“Congratulations. And, condolences.” That was David Bickford, chair of the Lamoille South school board, after the board signed off Monday night on a $32,275,750 budget proposal for the 2020-21 school year.
The congratulations: This is the first time in history that a board representing the collective population of Morristown, Stowe and Elmore has ever crafted a single budget for educating children in all three towns.
The condolences? It’s a budget that will lead to steep increases in Stowe and Morristown property tax bills, even though it’s about as lean as school officials are comfortable endorsing.
After nearly two months of number-crunching — along with hours spent crafting policies aimed at bringing equity and fairness to the three-town district that was formed only last July 1 — it’s now out of the school boards members’ hands. Voters in all three towns will vote either for or against a single budget on Town Meeting Day, March 3.
The budget is 3.78 percent higher than current spending.
But taxpayers in Morristown and Stowe will face increases far above that, under the property tax formulas the state uses. Morristown residents face an increase of 5.7 cents per $100 of property value, and Stowe residents an increase of 10.9 cents.
In other words, property tax on a Stowe home valued at $500,000 would increase by $550.
In Elmore, meanwhile, the tax rate would go down a couple of cents.
Owners of second homes and businesses in Stowe and Morristown get hit even harder with, respectively, 13.3-cent and 7.4-cent increases.
“Never in my 13 years has it been this high,” superintendent Tracy Wrend said.
Wrend said Morristown voters are more accustomed to approving increases under 5 cents, which isn’t the case this year.
A large part of these changes stem from the towns’ common levels of appraisal. That’s the measure of the difference between how much a town says properties are worth and what the actual fair market value ought to be, according to the state of Vermont.
Stowe’s common level of appraisal has dropped 3.58 percent, and is now under 91 percent of fair market value, which means the state inflates property values in that town, leading to a higher property tax bill.
More than half the tax rate increase can be pinned to the common level of appraisal, but Stowe board member Norm Williams doesn’t think his town has the stomach for such an increase. He’s worried Stoweites will shoot down the budget.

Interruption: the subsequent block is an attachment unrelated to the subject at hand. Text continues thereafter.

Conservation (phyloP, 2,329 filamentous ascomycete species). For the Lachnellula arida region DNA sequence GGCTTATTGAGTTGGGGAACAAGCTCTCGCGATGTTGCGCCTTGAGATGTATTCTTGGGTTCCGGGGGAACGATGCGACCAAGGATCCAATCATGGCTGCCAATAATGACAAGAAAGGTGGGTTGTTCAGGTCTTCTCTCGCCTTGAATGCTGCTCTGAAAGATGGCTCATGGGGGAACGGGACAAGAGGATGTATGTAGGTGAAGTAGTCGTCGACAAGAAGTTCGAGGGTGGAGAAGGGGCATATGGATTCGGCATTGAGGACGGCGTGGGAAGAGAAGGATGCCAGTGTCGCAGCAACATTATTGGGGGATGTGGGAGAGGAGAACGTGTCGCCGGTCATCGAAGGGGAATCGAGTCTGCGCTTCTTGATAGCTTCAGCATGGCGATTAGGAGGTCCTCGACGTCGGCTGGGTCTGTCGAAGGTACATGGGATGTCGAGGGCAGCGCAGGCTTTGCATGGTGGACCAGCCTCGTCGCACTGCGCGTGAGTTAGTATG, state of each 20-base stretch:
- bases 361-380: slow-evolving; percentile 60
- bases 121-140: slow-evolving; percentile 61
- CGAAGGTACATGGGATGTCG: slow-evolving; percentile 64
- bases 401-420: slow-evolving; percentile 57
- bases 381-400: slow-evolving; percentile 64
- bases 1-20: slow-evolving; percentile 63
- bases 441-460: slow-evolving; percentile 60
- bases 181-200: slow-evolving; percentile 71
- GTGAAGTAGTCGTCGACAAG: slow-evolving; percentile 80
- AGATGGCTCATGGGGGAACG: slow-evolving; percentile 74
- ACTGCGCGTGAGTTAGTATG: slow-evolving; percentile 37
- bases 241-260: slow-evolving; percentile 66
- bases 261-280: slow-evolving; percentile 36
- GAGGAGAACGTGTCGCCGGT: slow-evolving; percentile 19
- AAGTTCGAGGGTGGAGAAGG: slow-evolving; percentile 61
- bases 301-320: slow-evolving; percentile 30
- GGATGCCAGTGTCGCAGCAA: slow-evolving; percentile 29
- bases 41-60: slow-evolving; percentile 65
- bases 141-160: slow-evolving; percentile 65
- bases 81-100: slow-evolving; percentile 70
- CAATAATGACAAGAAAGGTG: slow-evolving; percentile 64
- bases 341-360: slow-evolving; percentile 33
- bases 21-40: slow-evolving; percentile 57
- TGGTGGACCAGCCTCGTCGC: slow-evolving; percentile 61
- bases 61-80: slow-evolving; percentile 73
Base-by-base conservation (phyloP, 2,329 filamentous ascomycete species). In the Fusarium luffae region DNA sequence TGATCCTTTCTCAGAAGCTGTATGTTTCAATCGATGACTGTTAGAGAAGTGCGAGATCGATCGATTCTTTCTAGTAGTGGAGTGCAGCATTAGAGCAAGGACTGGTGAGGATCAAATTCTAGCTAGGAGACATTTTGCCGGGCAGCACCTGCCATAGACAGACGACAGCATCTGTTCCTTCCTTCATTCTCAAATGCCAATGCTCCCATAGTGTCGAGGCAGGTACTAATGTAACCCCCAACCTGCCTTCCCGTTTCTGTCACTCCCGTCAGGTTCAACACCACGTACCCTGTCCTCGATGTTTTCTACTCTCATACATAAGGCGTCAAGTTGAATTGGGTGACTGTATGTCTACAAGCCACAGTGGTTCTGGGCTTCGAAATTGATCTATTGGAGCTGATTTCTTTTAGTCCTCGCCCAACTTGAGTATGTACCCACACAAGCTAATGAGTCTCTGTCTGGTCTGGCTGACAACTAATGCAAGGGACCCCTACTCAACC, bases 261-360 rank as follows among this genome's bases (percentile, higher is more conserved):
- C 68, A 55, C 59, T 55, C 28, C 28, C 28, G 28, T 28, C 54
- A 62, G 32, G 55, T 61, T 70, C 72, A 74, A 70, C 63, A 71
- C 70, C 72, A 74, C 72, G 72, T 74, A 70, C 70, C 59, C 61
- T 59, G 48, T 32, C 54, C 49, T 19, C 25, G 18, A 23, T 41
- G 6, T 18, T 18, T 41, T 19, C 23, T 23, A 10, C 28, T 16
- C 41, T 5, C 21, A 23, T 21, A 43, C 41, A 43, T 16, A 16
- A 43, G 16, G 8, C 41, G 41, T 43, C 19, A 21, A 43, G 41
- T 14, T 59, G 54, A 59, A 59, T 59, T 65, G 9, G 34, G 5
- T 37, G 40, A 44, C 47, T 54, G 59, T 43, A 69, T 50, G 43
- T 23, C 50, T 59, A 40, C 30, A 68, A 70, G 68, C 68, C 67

“That’s a hard sell,” Williams said. “We could stand on street corners, we could go house to house and say that 6 cents is not under our control, but a 13-cent increase? I can’t see that passing.”
Defending an increase
Here’s some advice for Stowe voters headed to town meeting March 3 expecting to see a $12 million budget and to hear the school board explain it: Don’t.
Tiffany Donza, one of the three Stowe representatives on the Lamoille South board, predicted that’s exactly what some Stowe voters are going to do March 3. Donza said that, despite near-constant coverage of the merging of the three towns into one school district, it hasn’t sunk in with some people that they no longer control their own school budget.
She said when voters go to cast their ballots and see a $32 million budget, “There’s going to be a backlash.”
Coming up with an overall budget for the merged district isn’t as easy as simply adding the old budgets from Stowe and the Elmore-Morristown school districts and coming up with a new sum. According to Lamoille South finance director Andy Lundeen, the central office budget used to be baked into the individual district’s budgets in the form of assessments. Now, it’s part of the whole unified district, and thus those assessments are eliminated.
As much pain as voters may feel for the 2020-21 budget, the one after that will likely be an even harder pill to swallow. That’s because board members have gone back and forth over the past couple of months about work needed at the various elementary and high schools, and will need to address those a year from now.
For now, Lundeen said, “None of these are lifesaving or immediate projects.”
Donza was on a roll Monday night with complaints about how the state forced this merger and the seven members of the board now have to face the voters. What if, at the end of the legislative session, lawmakers decide that under Act 46 mergers the state can start ordering schools to close?
“I don’t want to be all doomsday, but we’ve seen how things operate down there,” she said. “I get worried about never being in the driver’s seat.”
Added Bickford, “(It was) a forced marriage. And there was no dowry.”